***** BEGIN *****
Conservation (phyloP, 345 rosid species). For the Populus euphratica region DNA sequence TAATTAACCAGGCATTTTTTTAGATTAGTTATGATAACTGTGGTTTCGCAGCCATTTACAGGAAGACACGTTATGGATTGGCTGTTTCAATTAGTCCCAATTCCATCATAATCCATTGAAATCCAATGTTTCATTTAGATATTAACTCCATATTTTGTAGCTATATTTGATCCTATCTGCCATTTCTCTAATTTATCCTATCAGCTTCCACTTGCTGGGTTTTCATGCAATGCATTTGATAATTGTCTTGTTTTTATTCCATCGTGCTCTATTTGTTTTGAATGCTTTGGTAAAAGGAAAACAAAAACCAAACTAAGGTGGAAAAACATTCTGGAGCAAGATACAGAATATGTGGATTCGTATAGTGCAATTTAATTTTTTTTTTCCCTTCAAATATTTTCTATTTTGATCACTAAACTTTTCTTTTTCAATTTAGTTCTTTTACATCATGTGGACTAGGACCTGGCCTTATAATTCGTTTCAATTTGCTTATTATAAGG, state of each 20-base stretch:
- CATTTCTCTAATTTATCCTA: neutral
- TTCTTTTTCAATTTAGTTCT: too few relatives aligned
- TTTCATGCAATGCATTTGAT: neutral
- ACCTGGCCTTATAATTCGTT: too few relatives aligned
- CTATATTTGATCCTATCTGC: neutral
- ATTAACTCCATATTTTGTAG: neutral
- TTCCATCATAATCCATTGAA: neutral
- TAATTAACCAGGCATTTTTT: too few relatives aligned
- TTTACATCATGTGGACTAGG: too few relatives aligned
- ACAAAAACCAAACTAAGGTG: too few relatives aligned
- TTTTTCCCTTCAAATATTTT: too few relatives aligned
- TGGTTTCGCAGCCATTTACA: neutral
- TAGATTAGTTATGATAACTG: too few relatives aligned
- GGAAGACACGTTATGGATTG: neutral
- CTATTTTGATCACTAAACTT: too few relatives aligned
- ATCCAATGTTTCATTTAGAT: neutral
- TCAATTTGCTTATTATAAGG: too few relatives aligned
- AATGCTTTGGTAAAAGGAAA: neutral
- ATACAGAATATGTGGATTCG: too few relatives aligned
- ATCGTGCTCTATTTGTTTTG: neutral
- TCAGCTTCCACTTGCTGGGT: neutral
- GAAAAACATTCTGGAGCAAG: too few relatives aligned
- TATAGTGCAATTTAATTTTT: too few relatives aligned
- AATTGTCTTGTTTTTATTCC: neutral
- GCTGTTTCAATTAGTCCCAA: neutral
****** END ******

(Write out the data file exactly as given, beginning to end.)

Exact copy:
Conservation (phyloP, 345 rosid species). For the Populus euphratica region DNA sequence TAATTAACCAGGCATTTTTTTAGATTAGTTATGATAACTGTGGTTTCGCAGCCATTTACAGGAAGACACGTTATGGATTGGCTGTTTCAATTAGTCCCAATTCCATCATAATCCATTGAAATCCAATGTTTCATTTAGATATTAACTCCATATTTTGTAGCTATATTTGATCCTATCTGCCATTTCTCTAATTTATCCTATCAGCTTCCACTTGCTGGGTTTTCATGCAATGCATTTGATAATTGTCTTGTTTTTATTCCATCGTGCTCTATTTGTTTTGAATGCTTTGGTAAAAGGAAAACAAAAACCAAACTAAGGTGGAAAAACATTCTGGAGCAAGATACAGAATATGTGGATTCGTATAGTGCAATTTAATTTTTTTTTTCCCTTCAAATATTTTCTATTTTGATCACTAAACTTTTCTTTTTCAATTTAGTTCTTTTACATCATGTGGACTAGGACCTGGCCTTATAATTCGTTTCAATTTGCTTATTATAAGG, state of each 20-base stretch:
- CATTTCTCTAATTTATCCTA: neutral
- TTCTTTTTCAATTTAGTTCT: too few relatives aligned
- TTTCATGCAATGCATTTGAT: neutral
- ACCTGGCCTTATAATTCGTT: too few relatives aligned
- CTATATTTGATCCTATCTGC: neutral
- ATTAACTCCATATTTTGTAG: neutral
- TTCCATCATAATCCATTGAA: neutral
- TAATTAACCAGGCATTTTTT: too few relatives aligned
- TTTACATCATGTGGACTAGG: too few relatives aligned
- ACAAAAACCAAACTAAGGTG: too few relatives aligned
- TTTTTCCCTTCAAATATTTT: too few relatives aligned
- TGGTTTCGCAGCCATTTACA: neutral
- TAGATTAGTTATGATAACTG: too few relatives aligned
- GGAAGACACGTTATGGATTG: neutral
- CTATTTTGATCACTAAACTT: too few relatives aligned
- ATCCAATGTTTCATTTAGAT: neutral
- TCAATTTGCTTATTATAAGG: too few relatives aligned
- AATGCTTTGGTAAAAGGAAA: neutral
- ATACAGAATATGTGGATTCG: too few relatives aligned
- ATCGTGCTCTATTTGTTTTG: neutral
- TCAGCTTCCACTTGCTGGGT: neutral
- GAAAAACATTCTGGAGCAAG: too few relatives aligned
- TATAGTGCAATTTAATTTTT: too few relatives aligned
- AATTGTCTTGTTTTTATTCC: neutral
- GCTGTTTCAATTAGTCCCAA: neutral